The House Education Committee returned Wednesday to review the Senate’s as-passed version of the bill with Legislative Counsel. Chairman Conlon acknowledged that the House did not yet have possession of the bill, but he wanted to start preliminary discussions.
Mark Hage (Co-Chair, Act 1 Advisory Working Group) spoke to the Committee about a provision in the bill related to their work. He explained that the Working Group would need to have ongoing advisory role both with the State Board of Education (SBE) and with legislators.
The revised draft of the Education Quality Standards (EQS) was forthcoming and would likely be released by the SBE shortly for the Legislative Committee on Administrative Rules (LCAR) and Interagency Committee on Administrative Rules (ICAR) to review. They wanted to extend funding for the group in order to “see this process through as far as possible.”
He explained that the Technical Advisory Group (TAG) proposed in the bill would be comprised of 12 members transitioning over from the Act 1 Working Group. The TAG would continue to provide assistance and advise to the Ethnic Studies Framework and the EQS.
Conlon invited Donna Russo-Savage (Principal Assistant for School Governance, Agency of Education) to speak to them about sections 9-11 of the bill, related to voting statutes. Russo-Savage indicated that the Administration saw no legal issues with these provisions and would defer to the legislature on the policy preference. Also, she did a quick review of the Agencies data and she believes the changes may affect about twenty-eight school districts across the state.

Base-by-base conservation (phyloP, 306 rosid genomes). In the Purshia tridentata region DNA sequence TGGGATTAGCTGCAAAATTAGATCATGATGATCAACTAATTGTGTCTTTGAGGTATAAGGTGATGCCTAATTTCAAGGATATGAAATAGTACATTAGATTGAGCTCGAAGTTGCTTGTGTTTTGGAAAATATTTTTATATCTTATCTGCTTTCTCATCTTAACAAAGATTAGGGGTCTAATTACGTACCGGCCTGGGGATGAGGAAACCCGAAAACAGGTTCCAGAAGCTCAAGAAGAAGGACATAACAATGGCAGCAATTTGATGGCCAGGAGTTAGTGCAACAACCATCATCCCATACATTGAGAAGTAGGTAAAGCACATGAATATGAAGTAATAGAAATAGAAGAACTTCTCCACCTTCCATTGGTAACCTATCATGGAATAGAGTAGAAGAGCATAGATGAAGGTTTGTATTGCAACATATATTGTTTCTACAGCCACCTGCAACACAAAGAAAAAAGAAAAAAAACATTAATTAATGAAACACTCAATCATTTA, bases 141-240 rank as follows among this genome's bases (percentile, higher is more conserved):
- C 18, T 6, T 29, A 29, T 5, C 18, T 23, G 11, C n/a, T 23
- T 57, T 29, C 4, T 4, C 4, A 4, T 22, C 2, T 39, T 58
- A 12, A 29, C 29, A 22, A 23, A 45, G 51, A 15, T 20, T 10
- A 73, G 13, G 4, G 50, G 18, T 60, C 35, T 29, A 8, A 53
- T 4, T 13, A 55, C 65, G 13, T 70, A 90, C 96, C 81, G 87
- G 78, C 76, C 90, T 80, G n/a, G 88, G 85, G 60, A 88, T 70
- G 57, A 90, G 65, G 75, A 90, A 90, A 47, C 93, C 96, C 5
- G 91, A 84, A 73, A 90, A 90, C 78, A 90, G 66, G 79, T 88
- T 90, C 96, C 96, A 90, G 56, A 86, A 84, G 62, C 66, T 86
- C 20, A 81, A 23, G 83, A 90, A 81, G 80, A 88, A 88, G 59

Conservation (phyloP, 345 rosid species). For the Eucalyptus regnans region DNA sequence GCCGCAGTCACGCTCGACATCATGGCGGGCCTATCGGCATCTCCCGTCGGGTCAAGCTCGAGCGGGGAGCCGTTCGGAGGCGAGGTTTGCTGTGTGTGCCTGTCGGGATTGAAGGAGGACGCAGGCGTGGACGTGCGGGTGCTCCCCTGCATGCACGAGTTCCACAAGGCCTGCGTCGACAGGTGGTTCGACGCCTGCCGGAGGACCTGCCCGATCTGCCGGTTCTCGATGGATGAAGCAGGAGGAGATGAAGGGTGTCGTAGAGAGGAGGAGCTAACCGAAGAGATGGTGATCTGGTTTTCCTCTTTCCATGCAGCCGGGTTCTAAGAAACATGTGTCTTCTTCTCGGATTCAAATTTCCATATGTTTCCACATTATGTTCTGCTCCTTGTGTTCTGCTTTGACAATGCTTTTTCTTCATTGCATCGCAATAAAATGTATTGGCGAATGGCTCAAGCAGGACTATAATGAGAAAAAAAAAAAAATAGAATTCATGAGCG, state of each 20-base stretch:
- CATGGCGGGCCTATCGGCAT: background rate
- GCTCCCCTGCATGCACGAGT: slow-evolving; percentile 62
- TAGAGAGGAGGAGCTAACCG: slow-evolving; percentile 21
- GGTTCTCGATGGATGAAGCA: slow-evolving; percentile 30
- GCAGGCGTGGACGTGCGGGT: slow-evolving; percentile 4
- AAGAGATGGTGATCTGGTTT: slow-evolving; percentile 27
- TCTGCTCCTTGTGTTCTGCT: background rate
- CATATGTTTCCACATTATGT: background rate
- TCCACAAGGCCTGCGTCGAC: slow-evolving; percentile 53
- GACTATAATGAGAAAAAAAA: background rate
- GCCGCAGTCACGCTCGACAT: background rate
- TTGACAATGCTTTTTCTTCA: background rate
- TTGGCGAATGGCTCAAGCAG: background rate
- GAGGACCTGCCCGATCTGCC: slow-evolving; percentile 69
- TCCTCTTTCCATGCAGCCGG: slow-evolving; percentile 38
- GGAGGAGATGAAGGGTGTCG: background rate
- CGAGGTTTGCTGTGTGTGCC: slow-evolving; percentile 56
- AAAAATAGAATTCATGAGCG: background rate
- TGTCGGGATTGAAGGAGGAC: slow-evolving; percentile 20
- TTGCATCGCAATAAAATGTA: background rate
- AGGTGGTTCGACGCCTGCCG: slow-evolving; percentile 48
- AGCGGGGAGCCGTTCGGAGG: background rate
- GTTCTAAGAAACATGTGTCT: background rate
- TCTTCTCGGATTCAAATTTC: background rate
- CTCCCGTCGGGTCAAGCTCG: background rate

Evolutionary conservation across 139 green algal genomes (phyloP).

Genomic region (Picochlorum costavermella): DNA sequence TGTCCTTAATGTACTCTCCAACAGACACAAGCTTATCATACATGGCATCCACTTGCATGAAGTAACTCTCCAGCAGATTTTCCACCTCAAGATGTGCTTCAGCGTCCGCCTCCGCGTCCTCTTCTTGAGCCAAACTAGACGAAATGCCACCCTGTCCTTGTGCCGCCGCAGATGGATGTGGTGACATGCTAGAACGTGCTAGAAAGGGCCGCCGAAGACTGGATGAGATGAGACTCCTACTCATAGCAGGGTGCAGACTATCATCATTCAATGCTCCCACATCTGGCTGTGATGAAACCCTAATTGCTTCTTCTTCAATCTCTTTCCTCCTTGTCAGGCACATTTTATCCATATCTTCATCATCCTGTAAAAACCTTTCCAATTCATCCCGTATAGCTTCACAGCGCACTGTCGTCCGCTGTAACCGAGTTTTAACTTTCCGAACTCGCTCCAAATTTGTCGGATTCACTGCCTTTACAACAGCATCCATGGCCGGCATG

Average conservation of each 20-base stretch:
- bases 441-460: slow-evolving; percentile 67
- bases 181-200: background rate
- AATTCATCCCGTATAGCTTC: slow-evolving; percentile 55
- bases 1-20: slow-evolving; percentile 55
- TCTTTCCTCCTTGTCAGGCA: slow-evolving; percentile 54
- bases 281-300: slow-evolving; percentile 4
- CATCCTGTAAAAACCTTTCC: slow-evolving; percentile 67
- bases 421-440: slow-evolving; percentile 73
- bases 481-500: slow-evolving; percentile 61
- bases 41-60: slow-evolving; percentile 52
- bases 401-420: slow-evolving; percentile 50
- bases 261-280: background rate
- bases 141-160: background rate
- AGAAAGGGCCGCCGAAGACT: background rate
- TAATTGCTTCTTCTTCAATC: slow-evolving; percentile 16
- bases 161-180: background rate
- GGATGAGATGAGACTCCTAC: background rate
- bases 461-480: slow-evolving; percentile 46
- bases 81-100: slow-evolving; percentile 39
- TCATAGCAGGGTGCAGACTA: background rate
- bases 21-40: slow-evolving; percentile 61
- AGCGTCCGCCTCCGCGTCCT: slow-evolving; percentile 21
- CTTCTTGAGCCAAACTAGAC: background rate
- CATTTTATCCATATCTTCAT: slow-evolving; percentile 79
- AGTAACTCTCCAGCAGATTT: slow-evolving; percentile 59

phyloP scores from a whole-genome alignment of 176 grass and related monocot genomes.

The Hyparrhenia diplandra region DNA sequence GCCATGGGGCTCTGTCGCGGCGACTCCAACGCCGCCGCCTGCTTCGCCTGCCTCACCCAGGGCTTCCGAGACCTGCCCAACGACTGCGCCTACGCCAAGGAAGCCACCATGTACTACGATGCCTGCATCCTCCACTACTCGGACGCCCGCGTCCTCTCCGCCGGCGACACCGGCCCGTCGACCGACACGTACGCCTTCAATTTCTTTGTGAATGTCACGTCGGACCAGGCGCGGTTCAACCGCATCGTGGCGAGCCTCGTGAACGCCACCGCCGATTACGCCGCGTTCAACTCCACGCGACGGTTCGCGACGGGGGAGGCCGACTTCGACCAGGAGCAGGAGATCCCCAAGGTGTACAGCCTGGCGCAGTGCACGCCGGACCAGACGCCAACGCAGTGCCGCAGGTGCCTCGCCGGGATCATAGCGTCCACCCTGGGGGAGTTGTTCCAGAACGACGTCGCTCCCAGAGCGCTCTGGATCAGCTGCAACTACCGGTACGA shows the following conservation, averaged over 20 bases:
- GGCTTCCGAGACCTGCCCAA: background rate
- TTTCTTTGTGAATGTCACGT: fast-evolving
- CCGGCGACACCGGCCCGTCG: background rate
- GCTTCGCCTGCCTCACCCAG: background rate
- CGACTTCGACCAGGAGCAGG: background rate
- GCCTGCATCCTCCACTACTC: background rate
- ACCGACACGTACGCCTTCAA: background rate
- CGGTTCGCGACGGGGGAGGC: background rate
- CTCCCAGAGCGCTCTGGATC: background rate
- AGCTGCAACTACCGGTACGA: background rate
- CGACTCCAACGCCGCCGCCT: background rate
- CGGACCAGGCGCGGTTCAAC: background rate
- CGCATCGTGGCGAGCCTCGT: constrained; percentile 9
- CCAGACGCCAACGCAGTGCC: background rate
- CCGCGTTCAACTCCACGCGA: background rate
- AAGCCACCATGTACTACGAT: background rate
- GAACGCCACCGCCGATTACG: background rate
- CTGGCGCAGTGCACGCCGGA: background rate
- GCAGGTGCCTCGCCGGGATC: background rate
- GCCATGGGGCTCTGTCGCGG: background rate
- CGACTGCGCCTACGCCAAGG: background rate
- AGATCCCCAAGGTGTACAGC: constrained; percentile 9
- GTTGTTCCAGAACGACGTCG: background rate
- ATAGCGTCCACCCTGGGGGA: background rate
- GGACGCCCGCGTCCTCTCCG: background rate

Conlon asked her to explain the three different configurations for school district elections. The first was town-by-town, where each town is represented on the school board and each town only votes for the member from their own town. The second option is a fully at-large model where school board members can reside anywhere and can be voted on by all voters. The third option is a hybrid model (which is contemplated by the language in this bill) which allows only a certain number of board members from each town to run, but they would be voted for by the school district at large. For instance, if all the towns in the district are allowed two members and there are four towns, they have a total of 10 members that will all be voted on by the entire district.
The first two models have been in statute since the 1960s. The complicating factor for the third model is the petition requirements for candidates. There have been some Federal court decisions that have affected this area. One of the proposals in the bill is to lower the ballot petition requirement to 30 signatures for towns in this hybrid model because they have quite small populations in some cases.